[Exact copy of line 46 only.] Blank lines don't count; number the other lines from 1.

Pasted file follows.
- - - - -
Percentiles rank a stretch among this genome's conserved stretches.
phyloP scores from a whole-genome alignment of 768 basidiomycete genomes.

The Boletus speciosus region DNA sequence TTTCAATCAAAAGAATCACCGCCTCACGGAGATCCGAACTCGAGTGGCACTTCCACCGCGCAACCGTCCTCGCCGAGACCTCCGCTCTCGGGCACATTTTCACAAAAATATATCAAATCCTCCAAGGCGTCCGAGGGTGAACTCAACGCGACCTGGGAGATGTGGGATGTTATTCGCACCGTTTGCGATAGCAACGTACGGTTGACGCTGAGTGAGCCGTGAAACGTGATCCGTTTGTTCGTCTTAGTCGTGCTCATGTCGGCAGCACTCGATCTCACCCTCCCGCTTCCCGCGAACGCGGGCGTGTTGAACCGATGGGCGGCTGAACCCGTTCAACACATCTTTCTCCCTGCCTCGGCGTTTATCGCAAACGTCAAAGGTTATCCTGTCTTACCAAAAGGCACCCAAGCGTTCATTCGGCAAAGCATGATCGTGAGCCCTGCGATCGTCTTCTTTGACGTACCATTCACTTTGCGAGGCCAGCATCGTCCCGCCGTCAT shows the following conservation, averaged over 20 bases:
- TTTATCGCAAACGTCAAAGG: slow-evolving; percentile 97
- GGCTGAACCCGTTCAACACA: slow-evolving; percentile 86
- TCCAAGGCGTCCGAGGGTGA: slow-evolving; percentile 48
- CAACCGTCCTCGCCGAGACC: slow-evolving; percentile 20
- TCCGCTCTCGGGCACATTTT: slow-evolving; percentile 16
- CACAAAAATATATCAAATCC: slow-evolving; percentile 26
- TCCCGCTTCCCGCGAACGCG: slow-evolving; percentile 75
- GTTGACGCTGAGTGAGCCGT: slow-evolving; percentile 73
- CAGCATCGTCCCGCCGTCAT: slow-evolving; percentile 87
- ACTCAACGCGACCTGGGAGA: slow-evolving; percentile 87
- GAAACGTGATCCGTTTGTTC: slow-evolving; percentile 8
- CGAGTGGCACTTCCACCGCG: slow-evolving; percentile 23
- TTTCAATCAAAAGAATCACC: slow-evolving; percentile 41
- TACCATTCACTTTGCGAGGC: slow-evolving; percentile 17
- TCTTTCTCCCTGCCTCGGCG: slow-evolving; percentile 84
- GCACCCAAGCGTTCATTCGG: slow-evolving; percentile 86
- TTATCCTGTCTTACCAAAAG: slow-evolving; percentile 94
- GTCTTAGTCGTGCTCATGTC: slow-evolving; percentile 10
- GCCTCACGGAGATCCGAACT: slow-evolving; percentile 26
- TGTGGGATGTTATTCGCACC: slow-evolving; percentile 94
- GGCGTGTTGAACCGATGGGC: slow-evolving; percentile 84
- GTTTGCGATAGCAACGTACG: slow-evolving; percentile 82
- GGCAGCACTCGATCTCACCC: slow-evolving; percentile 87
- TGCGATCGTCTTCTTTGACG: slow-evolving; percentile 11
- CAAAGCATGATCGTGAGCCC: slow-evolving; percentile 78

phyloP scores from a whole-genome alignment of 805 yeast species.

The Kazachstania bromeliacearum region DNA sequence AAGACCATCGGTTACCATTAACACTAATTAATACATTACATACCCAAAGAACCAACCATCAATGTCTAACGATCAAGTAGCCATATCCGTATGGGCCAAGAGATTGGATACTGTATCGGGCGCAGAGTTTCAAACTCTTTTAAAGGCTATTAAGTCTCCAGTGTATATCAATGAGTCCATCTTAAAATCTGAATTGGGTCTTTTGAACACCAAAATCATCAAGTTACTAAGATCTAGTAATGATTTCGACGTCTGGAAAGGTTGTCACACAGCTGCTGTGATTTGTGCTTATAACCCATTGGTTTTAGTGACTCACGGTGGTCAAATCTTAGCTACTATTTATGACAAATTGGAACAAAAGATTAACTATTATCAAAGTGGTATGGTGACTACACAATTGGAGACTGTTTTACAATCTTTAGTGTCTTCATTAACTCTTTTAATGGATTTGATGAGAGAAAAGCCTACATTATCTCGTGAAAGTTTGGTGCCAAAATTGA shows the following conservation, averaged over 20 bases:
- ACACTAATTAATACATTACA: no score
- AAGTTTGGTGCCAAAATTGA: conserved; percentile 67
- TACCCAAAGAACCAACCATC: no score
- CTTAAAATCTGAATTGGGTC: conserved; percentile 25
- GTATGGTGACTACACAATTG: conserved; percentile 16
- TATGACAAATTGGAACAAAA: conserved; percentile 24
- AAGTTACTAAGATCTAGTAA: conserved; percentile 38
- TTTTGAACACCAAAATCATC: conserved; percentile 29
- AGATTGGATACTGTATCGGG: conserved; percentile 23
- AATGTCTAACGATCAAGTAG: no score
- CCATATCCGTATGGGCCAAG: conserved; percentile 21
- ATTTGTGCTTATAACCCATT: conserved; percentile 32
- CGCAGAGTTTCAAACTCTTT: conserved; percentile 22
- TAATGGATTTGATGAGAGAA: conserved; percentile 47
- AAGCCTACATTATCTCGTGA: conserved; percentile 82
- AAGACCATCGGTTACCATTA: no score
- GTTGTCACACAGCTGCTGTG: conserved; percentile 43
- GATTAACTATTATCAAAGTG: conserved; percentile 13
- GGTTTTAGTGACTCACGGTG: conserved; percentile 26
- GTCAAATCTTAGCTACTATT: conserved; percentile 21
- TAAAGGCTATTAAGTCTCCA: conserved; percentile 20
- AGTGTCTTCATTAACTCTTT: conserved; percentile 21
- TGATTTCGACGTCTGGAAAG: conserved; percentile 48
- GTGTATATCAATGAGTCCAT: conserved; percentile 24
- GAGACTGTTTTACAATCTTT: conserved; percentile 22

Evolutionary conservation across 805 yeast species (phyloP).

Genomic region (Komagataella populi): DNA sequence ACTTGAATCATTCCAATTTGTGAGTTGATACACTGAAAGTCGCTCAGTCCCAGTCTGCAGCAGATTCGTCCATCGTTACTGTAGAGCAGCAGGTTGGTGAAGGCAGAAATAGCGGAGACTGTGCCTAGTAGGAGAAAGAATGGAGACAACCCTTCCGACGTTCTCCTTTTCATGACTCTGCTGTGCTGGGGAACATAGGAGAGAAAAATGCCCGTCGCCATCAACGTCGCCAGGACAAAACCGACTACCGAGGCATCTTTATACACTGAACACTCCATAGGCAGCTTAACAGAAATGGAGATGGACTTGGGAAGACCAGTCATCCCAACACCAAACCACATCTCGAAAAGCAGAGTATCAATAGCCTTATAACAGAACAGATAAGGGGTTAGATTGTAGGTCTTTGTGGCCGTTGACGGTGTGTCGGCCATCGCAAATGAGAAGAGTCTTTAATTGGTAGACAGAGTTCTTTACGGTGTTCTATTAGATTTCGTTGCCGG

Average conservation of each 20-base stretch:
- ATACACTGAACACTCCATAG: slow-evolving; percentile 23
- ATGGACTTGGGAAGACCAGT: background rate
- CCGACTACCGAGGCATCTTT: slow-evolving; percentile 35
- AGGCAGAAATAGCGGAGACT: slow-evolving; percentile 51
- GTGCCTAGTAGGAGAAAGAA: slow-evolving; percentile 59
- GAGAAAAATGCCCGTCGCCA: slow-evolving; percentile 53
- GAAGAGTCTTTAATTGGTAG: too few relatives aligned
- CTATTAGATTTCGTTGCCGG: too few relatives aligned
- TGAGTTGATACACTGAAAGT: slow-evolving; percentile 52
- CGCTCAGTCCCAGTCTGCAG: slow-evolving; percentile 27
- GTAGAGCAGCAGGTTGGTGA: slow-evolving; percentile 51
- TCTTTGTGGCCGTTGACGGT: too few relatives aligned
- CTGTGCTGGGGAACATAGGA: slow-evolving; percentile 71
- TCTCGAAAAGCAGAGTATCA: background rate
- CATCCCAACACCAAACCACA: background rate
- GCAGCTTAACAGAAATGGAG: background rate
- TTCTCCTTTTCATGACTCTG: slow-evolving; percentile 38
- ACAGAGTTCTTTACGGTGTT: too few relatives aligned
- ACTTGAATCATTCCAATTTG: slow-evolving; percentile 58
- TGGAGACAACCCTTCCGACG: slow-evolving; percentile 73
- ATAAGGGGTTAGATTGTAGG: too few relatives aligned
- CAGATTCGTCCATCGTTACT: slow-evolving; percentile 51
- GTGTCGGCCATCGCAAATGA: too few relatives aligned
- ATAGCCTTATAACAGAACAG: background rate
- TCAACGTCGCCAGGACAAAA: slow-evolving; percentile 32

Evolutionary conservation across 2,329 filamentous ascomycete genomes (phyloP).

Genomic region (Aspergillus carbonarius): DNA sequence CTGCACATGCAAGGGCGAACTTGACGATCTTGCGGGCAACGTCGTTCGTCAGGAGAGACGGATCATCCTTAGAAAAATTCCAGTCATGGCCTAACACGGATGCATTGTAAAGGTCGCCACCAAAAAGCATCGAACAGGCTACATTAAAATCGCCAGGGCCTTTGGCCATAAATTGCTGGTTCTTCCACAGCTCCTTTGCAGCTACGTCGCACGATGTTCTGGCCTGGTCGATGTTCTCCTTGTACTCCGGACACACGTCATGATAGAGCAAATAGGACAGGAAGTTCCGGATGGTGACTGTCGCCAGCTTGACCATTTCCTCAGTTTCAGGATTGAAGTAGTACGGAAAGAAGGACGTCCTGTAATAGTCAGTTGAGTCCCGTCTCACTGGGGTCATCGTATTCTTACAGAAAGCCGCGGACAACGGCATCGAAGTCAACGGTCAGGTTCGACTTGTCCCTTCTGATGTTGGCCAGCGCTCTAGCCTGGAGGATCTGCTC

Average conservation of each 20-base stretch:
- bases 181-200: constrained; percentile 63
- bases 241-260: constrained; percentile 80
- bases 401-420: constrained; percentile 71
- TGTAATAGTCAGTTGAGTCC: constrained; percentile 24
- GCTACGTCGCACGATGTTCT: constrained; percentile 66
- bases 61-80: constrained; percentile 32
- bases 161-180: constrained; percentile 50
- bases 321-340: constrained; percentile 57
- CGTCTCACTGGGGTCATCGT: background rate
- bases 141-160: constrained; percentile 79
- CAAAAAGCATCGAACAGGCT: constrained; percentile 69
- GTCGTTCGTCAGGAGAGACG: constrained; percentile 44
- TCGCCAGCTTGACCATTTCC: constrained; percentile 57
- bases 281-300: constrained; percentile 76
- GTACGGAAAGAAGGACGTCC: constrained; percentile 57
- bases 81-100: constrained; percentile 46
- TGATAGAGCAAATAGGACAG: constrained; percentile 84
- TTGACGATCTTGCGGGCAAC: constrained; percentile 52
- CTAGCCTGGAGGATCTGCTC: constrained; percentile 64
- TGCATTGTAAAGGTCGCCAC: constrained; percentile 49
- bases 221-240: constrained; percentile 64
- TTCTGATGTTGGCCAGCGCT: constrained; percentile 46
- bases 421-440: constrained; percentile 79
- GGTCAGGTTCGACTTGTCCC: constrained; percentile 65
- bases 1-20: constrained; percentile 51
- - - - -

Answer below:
- AAGACCATCGGTTACCATTA: no score